Abstract: Traditional methods of testing statistical hypotheses have been developed for the batch setting, in the terminology of machine learning: given a batch of data, statisticians typically compute measures of disagreement, such as p-values or Bayes factors, between a null hypothesis and the data. An alternative that is popular in machine learning is the online setting, in which the items of data (observations ) keep arriving sequentially. In this introductory lecture I will explain the role of martingales, in the form of test martingales, in online hypothesis testing and discuss their applications in the foundations of probability and statistics.
Abstract: It is interesting that test martingales do not trivialize in the case of only one observation. In fact, they provide a useful alternative, sometimes called e-values, to the standard statistical notion of p-values. The most important mathematical advantage of e-values over p-values is that the average of e-values is always an e-value. This property is valuable in multiple hypothesis testing, which will be the topic of this lecture.
Abstract: Mainstream machine learning, despite its recent successes, has a serious drawback: while its state-of-the-art algorithms often produce excellent predictions, they do not provide measures of their accuracy and reliability that would be both practically useful and provably valid. On the other hand, such measures are commonplace in statistics. Conformal prediction adapts rank tests, popular in nonparametric statistics, to testing the IID assumption (the observations being independent and identically distributed), which is the standard assumption made in machine learning. This gives us practical measures, provably valid under the IID assumption, of the accuracy and reliability of predictions produced by traditional and recent machine-learning algorithms. In this lecture I will give a brief review of conformal prediction.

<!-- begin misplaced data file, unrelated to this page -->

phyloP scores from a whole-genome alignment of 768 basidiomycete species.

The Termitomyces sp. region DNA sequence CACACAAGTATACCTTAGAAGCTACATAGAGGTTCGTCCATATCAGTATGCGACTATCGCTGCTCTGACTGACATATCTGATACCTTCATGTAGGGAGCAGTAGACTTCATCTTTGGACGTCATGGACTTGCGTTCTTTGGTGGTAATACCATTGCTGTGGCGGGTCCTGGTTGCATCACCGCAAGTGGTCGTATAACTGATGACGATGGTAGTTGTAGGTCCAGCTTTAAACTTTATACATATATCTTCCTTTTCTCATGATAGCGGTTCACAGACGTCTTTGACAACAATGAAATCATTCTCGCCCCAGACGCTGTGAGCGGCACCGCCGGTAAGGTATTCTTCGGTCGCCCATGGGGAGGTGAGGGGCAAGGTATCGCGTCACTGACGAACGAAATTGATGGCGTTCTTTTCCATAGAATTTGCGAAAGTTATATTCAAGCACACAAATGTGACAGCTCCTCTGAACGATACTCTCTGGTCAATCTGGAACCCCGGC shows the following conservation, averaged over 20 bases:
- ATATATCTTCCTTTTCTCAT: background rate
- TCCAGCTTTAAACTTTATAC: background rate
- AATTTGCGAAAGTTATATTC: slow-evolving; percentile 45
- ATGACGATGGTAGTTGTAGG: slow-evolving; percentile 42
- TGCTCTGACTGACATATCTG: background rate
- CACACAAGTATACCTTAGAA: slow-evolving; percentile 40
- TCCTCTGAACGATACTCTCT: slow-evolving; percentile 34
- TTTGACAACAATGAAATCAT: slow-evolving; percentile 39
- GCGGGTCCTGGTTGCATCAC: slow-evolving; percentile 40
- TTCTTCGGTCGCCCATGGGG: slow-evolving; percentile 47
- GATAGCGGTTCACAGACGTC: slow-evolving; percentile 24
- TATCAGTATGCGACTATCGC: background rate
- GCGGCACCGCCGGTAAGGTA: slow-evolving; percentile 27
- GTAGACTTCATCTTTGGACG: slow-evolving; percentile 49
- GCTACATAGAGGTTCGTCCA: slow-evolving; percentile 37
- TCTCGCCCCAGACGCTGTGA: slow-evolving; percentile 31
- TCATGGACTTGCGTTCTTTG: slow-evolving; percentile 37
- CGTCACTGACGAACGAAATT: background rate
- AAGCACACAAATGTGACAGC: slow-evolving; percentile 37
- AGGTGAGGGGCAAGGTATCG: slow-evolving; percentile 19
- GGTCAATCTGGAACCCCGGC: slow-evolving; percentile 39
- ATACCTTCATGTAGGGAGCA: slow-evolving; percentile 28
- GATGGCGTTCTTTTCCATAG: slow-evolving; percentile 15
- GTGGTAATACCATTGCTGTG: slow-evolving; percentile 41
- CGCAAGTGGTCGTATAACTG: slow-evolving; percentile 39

Abstract: An interesting application of conformal prediction is the existence of exchangeability martingales, i.e., random processes that are test martingales under any exchangeable probability measure. In particular, they are martingales whenever the observations are IID. The topics of this last lecture in this series will be the construction of exchangeability martingales and their use for different kinds of change detection, including detecting a point at which the IID assumption becomes violated and detecting concept shift.